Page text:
Great news for older retirement-saving laggards who are paying into Social Security: They can catch up to a striking extent and increase their standard of living in retirement by working just a bit longer than planned.
So says Stanford University economics professor John Shoven, in an interview with ThinkAdvisor. He and three of his former students have written a working paper, “The Power of Working Longer,” which is eye-opening and has practical applications as well.
Even Shoven was initially surprised at the results of his study, issued by the National Bureau of Economic Research in January. It found that postponing retirement by just three to six months is equivalent to saving an additional percentage point of earnings for 30 years. Further, later in life — the mid-60s age range — working just one month longer is indeed equal to saving more ten years before retirement.
Shoven presumed one would need to work a couple of years longer — not months — to produce the additional retirement funding.
The study mostly applies to people ages 62 to 69 who have a retirement plan in place, such as a 401(k) or IRA, but who realize they’ll have less money in retirement than they desire, explained Shoven, Charles Schwab professor of economics and a senior fellow at the Stanford Institute for Economic Policy Research. He is on the boards of American Century Funds, Exponent and Financial Engines.
The study doesn’t address the super-affluent; nor would it much apply. The findings are most relevant to workers with an annual income of up to about $200,000 and who will rely largely on Social Security.
The key to increased income in retirement: deferring Social Security benefits to match up with a revised, later, retirement target date. For example, a person in their mid-50s may need to work only six more weeks than originally planned.
Not only will the amount of monthly Social Security checks rise, but because the individual is working longer, the balance in their retirement account — a 401(k), for instance — will of course increase, too.
ThinkAdvisor recently interviewed Shoven, on the phone from his Stanford office. Co-author of a book about Social Security and health reform, “Putting Our House in Order” (2008), with former Secretary of State and Treasury George Shultz, the professor talked about how financial advisors can best explain to clients the concept of working longer for a more comfortable retirement. He also stressed the advantage of buying an annuity later in life.
Here are excerpts:
THINKADVISOR: Your study shows that working just a little longer is, for future Social Security recipients, the equivalent of saving 1% more for 30 years. That’s pretty striking.
JOHN SHOVEN: You really get quite a handsome payoff from working longer. When I started this study, I asked a few friends — one, a Nobel Prize winner — if someone was saving 1% more for 30 years, how much longer do you think they’d have to work to have the same financial impact on their retirement? They guessed about three years — but the answer is about three months to six months, depending on the rate of return you earn on your 401(k) or other retirement plan.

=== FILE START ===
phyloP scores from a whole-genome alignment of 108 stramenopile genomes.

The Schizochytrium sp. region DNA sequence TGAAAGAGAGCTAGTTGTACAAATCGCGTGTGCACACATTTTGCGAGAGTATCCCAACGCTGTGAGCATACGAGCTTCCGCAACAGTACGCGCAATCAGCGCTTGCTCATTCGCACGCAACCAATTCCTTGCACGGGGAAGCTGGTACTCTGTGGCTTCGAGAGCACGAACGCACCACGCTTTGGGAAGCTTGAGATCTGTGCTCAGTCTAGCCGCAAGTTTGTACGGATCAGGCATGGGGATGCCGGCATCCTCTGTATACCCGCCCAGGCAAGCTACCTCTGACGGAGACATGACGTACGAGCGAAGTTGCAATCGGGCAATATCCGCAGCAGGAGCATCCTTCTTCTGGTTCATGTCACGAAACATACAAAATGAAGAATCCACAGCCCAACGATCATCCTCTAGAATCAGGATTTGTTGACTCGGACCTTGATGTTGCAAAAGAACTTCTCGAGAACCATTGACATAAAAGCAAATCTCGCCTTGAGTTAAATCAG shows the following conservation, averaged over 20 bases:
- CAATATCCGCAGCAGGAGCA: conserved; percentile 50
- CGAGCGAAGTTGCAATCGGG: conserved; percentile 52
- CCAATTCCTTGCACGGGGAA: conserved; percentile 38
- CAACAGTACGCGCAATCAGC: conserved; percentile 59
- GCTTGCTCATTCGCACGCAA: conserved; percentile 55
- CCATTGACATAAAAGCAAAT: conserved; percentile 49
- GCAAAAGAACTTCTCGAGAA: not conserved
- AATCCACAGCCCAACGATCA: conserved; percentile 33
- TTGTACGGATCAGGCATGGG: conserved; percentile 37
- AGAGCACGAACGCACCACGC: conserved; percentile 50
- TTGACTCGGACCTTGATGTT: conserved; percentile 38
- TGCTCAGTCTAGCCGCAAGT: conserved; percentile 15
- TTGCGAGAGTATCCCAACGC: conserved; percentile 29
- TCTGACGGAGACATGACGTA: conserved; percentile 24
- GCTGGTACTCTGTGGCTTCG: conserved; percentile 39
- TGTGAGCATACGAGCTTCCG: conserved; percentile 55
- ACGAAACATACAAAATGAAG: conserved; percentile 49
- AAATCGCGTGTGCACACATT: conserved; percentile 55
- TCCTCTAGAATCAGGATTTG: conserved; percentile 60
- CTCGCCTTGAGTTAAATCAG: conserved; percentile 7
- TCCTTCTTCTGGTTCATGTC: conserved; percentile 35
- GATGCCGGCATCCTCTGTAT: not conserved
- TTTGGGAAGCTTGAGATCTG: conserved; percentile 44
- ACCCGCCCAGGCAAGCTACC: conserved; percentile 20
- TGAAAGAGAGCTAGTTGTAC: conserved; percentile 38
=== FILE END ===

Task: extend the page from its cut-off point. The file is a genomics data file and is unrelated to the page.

But what if you saved quite a bit?
There’s no saving you could possibly do that would affect your retirement resources as dramatically. You can change your savings rate from 6% to 26%, and it still wouldn’t have as much power as working a few extra years. And if you save 1% more for your final 10 years of work, that would be equivalent to working about one month longer.
What rate of savings return did you use in the study?
About 6% to 8% inflation-adjusted real returns and a very safe strategy of investing primarily in bonds. But even if you took more risk, it didn’t change things too dramatically. It still showed that working longer was the [better] way to raise your income.
“Working longer” doesn’t mean working into old age, according to your paper, does it?
Right. We’re not talking about people working till they’re 80 or even 70. We’re saying that adding just a few years of work in their 60s — retiring at 66 instead of 63 or 64, say. One year, three years — all of that will help.
Did you have a hypothesis when you started the study?
Kind of. But the results initially surprised me. I thought that you’d have to work a couple of years longer — not just three to six months longer — vs. saving for 30 years. That’s pretty stark. If you really went crazy and saved 10% instead of 6%, you would need to work only another 18 months or two years instead of saving for 30 years. It seems so much easier to work longer.
Why does working longer impact retirement income that much?
When you save more, your Social Security benefits don’t go up. But when you work longer, they do. Saving more raises only one source of income: your 401(k) account, IRA or whatever plan you have. It doesn’t affect your Social Security at all: Your check doesn’t go up because you’ve saved more. But when you work longer, your Social Security goes up; and your 401(k) withdrawals also go up because you [make] more contributions for that extra work you did — there’s more compounding.
How should financial advisors present the working-longer concept to help clients increase their standard of living in retirement?